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I did post on this thread too but it disappeared--nowwhere--- Well Pawbla I will glad when you get the droppings tested at school but those pictures on the other thread cutie or something sure don't look sick to me and maybe the males eat more than the females and I think it is the food you have been feeding him because of your budget--that kibble I would take him off and feed him seed and I think this would make a whole lot of difference : small peas. small corns..millet,soy barley oats, wheat, and sunflower seeds unhusked plus hardboiled eggs, baby peas and carrots, wheat bread, rice, peanuts,soy,---you have such a big collection here---take him off that cheap corn based kibble and put him on small seed and I just bet that will make a difference and he won't be hungry all the time---he nots getting his nutrition---put him on seed for he looks beautiful in that picture a little greasey from the dog kibble and he really needs seed at this time..I don't think he has worms he looks too good....c.hert
 

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Discussion Starter · #5 · (Edited)
I did post on this thread too but it disappeared--nowwhere--- Well Pawbla I will glad when you get the droppings tested at school but those pictures on the other thread cutie or something sure don't look sick to me and maybe the males eat more than the females and I think it is the food you have been feeding him because of your budget--that kibble I would take him off and feed him seed and I think this would make a whole lot of difference : small peas. small corns..millet,soy barley oats, wheat, and sunflower seeds unhusked plus hardboiled eggs, baby peas and carrots, wheat bread, rice, peanuts,soy,---you have such a big collection here---take him off that cheap corn based kibble and put him on small seed and I just bet that will make a difference and he won't be hungry all the time---he nots getting his nutrition---put him on seed for he looks beautiful in that picture a little greasey from the dog kibble and he really needs seed at this time..I don't think he has worms he looks too good....c.hert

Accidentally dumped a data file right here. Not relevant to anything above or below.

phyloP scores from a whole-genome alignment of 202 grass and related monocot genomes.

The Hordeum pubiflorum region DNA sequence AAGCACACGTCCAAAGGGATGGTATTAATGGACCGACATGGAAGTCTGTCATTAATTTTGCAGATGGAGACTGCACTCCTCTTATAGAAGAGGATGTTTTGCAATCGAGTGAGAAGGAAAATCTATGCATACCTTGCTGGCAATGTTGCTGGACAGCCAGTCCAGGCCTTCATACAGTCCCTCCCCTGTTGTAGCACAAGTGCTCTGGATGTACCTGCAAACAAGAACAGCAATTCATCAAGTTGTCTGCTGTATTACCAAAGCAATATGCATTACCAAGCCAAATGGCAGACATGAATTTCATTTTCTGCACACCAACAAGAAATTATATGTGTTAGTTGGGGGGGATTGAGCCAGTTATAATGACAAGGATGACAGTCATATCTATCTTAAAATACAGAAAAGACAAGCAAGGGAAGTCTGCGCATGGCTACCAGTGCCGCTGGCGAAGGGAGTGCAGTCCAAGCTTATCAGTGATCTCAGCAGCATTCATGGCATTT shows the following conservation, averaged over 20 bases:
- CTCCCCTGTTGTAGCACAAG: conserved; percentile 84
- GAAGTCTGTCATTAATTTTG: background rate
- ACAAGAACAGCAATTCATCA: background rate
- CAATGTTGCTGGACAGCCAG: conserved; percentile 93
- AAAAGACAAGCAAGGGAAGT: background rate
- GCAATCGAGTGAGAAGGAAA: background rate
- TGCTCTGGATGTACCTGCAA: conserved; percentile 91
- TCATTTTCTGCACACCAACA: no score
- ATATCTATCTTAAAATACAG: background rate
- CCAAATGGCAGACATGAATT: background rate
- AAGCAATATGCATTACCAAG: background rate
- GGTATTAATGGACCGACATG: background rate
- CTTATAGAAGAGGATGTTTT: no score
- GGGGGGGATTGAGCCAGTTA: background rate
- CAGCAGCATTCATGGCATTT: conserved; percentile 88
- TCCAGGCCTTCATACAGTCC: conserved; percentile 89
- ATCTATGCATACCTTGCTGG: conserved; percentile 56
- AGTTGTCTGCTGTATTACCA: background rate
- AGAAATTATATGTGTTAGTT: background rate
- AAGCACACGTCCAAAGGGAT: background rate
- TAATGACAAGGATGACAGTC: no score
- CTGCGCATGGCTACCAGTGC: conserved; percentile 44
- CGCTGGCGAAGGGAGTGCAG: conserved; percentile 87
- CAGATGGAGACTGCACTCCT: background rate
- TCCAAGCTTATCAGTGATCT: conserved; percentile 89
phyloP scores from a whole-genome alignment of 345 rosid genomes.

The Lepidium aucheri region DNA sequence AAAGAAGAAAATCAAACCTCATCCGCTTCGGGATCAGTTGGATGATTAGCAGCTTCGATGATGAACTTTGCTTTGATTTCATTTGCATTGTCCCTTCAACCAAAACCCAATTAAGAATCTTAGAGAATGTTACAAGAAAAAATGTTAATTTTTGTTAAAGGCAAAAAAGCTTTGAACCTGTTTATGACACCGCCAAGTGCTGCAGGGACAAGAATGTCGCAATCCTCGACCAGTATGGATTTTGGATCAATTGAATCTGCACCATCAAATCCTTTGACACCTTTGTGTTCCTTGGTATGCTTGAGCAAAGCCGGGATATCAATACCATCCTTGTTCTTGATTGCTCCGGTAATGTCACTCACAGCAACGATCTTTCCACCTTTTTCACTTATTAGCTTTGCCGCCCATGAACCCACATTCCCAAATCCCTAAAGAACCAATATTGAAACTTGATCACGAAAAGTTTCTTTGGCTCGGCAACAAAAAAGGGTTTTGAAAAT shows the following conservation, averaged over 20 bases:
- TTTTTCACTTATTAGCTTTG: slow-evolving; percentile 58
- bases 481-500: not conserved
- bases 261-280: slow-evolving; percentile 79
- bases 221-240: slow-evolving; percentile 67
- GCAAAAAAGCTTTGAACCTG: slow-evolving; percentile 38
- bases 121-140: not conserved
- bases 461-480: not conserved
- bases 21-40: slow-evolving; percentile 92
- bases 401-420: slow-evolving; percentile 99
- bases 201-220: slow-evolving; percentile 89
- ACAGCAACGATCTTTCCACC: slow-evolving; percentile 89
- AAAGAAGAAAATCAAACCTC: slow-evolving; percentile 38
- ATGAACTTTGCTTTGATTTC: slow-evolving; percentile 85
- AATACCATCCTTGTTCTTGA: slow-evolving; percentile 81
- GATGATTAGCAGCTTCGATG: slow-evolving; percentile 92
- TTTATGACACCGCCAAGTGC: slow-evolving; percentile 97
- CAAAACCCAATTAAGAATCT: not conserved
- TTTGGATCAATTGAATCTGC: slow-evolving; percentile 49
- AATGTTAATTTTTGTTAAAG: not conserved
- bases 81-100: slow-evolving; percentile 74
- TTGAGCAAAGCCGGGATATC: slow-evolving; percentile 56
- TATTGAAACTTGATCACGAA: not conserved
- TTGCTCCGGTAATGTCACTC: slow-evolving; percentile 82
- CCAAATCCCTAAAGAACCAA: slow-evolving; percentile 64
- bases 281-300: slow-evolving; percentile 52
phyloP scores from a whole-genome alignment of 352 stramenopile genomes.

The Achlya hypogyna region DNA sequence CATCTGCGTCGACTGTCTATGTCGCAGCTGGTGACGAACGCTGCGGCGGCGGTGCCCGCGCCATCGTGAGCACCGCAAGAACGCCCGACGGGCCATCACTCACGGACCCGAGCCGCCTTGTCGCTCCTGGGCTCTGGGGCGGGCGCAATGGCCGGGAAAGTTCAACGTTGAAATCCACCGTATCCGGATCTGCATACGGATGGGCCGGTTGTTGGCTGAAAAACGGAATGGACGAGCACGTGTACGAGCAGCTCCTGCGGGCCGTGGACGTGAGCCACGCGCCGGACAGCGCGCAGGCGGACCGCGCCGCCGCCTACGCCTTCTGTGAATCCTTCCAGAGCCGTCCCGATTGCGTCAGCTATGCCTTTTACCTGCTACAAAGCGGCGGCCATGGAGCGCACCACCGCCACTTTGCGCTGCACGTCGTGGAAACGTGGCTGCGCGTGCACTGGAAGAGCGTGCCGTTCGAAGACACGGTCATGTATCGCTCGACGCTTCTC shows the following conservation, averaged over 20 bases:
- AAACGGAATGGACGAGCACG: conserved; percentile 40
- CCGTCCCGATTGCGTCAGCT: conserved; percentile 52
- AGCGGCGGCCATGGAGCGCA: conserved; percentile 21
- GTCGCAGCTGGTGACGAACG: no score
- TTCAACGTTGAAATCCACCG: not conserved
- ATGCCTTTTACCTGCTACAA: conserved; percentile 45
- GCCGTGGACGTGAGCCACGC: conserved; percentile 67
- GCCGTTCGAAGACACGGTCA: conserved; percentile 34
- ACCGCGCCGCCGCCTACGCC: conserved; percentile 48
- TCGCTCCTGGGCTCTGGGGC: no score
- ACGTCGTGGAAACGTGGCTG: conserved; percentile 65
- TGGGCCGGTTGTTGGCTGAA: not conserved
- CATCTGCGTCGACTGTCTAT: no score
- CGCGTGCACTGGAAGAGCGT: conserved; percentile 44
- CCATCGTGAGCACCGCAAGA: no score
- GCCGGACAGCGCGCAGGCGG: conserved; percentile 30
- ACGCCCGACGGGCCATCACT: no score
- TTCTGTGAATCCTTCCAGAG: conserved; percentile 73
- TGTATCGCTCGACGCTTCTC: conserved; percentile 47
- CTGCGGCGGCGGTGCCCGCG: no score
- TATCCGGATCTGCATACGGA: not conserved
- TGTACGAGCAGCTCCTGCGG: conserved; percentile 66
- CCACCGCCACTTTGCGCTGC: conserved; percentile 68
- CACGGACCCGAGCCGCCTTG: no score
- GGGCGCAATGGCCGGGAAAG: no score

Well, you were so sure before that you convinced me. I was never actually convinced that he had worms, but it wouldn't have hurt to worm if it was possible. I've answered everything else about that on the other thread.
He's dirty in the pics because I hadn't cleaned him after feeding :p.
And hey, the kibble is not that bad or cheap, lol. It's a fairly good food actually. Nothing awesome or fancy (it's not Eukanuba-price definitely lol) but it's not a two dollars bag :p. Of course not best thing for doves, but we've already gone through that :p.

Thanks PigeonLove!

Covenant Loft, how soon after birth.
 

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I deworm young ones after they are 30 days old, I keep a track on my excel file and check it on daily basis.

Flock treatment is done every 6 months apart for the birds under 30 days a repeat dose after 10 days.

New birds are kept separate for 12 - 14 days, dewormed on day 1 and day 10 unless there are any other disease symptoms